Dr. Ken Takahashi is doing more than just talking about a global ban on asbestos products and the eventual end of asbestos-related diseases.
He is traveling the world to help make it happen — one small step at a time.
Takahashi, who is the director of the Asbestos Diseases Research Institute (ADRI) and consultant for the World Health Organization (WHO), met recently with government officials in Laos, currently one of the highest per capita consumers of asbestos.
And he liked what he heard.
“I am optimistic there, but with caution,” Takahashi told Asbestos.com. “Ultimately, it is a battle for the cause, whether to prioritize long-term health or short-term economic gains.”
He was part of a second annual workshop sponsored by the Laos Ministry of Health (MOH), which is discussing a National Action Plan to implement a ban of chrysotile asbestos.
Takahashi is among an international collaboration of global leaders who are helping still-developing countries map out their plan.
“My role is to assist the country in making the transition, which requires careful steps,” he said. “The country now lacks awareness, knowledge and expertise on health hazards of asbestos.”
Asbestos Use Prevalent in Southeast Asia
There currently are 62 countries that have banned asbestos, according to the International Ban Asbestos Secretariat (IBAS), leaving more than 100 others that continue to use it.
Like Laos, many of the largest consumers of asbestos today are Asian nations.
Asbestos is a naturally occurring mineral still coveted in some countries as a building material for its tensile strength, heat resistance and affordability.
Unfortunately, it also is toxic, particularly as it ages. Asbestos can lead to a wide range of serious health problems, including mesothelioma, lung cancer and asbestosis.
Despite the large amounts of asbestos used in Southeast Asia, mesothelioma incidence rates are relatively low in comparison to Western nations.
ADRI, which is the world’s only research institute focused exclusively on asbestos and asbestos-related diseases, is based in Australia but spreading its influence everywhere.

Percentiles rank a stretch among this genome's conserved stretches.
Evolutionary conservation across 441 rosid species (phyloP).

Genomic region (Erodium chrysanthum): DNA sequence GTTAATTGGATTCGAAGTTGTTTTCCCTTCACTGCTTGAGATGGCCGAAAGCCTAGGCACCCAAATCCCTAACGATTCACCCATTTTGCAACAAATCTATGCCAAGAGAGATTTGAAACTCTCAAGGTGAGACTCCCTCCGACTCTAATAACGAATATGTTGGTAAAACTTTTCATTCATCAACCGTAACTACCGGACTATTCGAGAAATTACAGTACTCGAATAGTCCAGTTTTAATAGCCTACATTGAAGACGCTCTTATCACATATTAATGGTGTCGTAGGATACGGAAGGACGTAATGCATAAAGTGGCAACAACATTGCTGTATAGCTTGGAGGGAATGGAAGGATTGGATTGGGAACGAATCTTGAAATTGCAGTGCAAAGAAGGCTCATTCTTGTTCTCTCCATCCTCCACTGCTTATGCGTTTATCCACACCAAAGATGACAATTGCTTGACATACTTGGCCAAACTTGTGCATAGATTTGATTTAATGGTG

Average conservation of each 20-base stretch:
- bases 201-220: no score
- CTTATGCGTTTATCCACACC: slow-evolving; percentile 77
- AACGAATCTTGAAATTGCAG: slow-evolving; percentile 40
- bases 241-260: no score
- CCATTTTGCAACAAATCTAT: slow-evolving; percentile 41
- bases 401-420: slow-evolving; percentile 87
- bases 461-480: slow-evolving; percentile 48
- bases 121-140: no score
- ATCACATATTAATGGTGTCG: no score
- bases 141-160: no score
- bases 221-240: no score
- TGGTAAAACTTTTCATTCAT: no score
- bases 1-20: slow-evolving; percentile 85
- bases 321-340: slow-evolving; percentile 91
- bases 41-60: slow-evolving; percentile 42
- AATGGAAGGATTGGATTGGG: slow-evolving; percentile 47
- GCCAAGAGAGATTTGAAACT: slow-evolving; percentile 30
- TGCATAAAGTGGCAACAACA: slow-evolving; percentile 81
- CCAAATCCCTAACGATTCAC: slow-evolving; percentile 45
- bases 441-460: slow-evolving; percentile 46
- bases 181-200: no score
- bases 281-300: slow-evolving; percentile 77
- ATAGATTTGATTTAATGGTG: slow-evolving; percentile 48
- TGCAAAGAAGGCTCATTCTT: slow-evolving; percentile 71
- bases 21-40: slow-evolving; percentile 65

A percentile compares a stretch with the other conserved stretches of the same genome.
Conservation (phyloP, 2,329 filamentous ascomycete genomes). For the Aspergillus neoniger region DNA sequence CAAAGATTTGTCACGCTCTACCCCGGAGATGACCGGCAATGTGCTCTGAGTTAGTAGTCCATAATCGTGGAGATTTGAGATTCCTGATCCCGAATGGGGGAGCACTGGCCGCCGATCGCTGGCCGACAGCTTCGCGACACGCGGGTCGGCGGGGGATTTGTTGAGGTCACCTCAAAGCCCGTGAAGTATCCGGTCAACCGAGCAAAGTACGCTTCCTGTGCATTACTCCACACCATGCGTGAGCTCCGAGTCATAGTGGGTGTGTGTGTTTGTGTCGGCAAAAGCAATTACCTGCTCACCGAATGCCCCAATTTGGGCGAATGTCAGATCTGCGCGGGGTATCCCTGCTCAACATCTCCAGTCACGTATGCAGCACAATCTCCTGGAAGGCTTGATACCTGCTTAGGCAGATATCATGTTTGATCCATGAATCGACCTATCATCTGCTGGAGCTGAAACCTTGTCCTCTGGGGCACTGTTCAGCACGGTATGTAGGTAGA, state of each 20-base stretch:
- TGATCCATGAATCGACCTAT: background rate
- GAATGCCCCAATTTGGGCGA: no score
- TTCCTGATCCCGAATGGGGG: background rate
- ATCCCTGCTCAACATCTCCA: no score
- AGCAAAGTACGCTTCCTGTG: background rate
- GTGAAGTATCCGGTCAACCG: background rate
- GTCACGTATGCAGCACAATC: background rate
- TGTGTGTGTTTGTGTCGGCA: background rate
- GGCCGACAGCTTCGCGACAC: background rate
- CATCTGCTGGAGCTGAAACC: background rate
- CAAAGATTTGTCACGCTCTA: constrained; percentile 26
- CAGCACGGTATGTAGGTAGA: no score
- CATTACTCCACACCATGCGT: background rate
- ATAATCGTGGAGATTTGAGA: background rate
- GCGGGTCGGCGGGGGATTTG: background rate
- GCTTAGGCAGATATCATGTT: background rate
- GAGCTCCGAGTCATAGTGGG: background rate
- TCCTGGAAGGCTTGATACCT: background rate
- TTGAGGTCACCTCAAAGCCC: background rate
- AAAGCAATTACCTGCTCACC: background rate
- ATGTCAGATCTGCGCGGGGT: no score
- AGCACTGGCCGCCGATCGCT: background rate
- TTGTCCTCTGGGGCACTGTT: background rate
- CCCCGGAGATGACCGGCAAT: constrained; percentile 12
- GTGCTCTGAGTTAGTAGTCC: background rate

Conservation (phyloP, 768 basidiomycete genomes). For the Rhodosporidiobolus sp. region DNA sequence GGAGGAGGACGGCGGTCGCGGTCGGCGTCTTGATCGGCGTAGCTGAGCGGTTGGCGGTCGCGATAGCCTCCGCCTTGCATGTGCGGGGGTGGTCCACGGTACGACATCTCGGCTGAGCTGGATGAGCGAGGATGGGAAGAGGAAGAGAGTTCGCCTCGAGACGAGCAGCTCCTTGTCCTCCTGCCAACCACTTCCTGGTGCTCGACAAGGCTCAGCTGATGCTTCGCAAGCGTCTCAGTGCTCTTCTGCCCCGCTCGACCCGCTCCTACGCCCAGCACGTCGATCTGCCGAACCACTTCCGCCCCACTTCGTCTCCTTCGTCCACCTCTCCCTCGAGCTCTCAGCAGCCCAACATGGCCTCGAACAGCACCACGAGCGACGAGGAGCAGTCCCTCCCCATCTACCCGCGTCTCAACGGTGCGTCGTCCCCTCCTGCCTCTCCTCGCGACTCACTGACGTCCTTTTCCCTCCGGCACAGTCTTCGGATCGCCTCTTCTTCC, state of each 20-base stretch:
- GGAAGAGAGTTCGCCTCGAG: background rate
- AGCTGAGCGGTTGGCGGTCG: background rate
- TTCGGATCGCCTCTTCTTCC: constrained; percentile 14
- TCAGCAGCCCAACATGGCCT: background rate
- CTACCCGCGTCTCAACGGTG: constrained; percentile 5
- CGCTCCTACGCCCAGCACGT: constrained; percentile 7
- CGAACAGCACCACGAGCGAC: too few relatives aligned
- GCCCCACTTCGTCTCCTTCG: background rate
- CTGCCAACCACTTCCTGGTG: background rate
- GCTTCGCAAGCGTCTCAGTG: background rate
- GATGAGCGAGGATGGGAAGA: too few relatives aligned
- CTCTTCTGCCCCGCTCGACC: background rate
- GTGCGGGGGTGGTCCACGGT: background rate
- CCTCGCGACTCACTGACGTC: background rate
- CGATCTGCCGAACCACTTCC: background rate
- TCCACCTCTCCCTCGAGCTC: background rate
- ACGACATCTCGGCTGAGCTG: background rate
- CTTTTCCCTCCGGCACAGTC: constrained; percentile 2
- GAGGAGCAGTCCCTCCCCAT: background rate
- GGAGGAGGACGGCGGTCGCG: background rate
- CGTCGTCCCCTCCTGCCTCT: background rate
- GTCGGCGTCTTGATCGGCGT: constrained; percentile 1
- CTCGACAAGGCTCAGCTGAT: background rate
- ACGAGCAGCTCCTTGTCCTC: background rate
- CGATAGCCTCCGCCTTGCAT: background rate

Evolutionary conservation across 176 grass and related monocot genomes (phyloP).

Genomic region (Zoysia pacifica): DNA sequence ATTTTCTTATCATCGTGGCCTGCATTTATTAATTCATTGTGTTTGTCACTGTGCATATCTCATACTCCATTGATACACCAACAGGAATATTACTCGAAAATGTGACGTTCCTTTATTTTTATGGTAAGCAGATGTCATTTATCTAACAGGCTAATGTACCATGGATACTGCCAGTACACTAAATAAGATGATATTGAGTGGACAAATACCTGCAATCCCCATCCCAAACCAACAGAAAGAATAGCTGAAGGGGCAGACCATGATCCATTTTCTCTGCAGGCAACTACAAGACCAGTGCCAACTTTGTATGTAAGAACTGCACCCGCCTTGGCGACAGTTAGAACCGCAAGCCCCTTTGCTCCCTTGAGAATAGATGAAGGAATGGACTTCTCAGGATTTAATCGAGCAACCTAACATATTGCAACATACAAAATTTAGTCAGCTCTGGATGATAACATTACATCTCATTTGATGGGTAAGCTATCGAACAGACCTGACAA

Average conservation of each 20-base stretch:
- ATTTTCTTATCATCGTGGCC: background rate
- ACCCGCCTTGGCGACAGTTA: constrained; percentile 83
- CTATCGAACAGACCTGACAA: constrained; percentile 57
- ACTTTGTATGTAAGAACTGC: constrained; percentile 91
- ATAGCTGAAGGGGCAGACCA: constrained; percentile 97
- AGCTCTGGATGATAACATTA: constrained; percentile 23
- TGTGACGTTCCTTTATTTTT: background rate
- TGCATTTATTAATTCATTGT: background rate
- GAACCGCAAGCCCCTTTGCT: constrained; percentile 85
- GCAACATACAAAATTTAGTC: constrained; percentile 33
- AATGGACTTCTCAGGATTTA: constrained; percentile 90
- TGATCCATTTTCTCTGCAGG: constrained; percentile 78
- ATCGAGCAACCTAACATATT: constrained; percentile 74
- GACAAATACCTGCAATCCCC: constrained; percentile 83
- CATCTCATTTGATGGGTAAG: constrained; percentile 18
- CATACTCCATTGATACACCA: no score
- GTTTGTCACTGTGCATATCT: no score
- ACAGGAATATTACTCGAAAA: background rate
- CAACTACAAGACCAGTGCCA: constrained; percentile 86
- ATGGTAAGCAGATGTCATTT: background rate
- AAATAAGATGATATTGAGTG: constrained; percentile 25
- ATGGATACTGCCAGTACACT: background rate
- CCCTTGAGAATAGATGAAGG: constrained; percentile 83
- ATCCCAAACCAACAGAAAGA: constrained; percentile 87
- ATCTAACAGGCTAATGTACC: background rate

There are asbestos-related plans to work with the Secretariat of the Basel, Rotterdam and Stockholm Conventions within the United Nations Environmental Programme (UNEP).
Asbestos Industry Booming in Laos
Takahashi anticipates working in the near future with Thailand, the Philippines and other countries throughout South Asia.
In Laos, a country of 7 million people, there are at least 15 factories using large amounts of asbestos to make plasterboards, tiles and other roofing materials.
Laos has been importing an estimated 8,000-9,000 tons of asbestos annually, mostly for the building industry.
Those factories are being encouraged to substitute other materials — many are more costly — but the response has not been overwhelming.
Even with various government agencies in Laos, there has been disagreement. While the Ministry of Labour and Social Welfare and the health ministry support a future ban of asbestos, the Ministry of Industry is against it.
Dr. Bounpheng Philavong of the Ministry of Health told the gathering last week that the government’s goal is to end the use of asbestos in factories by 2020.
“There will be a tug of war across ministries,” Takahashi said. “Strong political will is most important. Pro-chrysotile lobbies already are active in Laos, and to an extent, already succeeded in influencing some ministries.”
Long-Term Implications of Asbestos Use
As part of the workshop, different speakers emphasized that current exposure to asbestos, which is at its peak in Laos, will be killing people 15-40 years from now because of the long latency period that accompanies many of these diseases.
The majority of the deaths are likely to involve occupational exposure, which today is being discussed in Laos more than ever before.
“Efforts to stop using asbestos are important because there should be zero tolerance to occupational cancer. No person should die from a disease due to work,” Takahashi said. “If these developing countries do not stop using asbestos, we have to anticipate a serious burden of asbestos-related disease down the road.”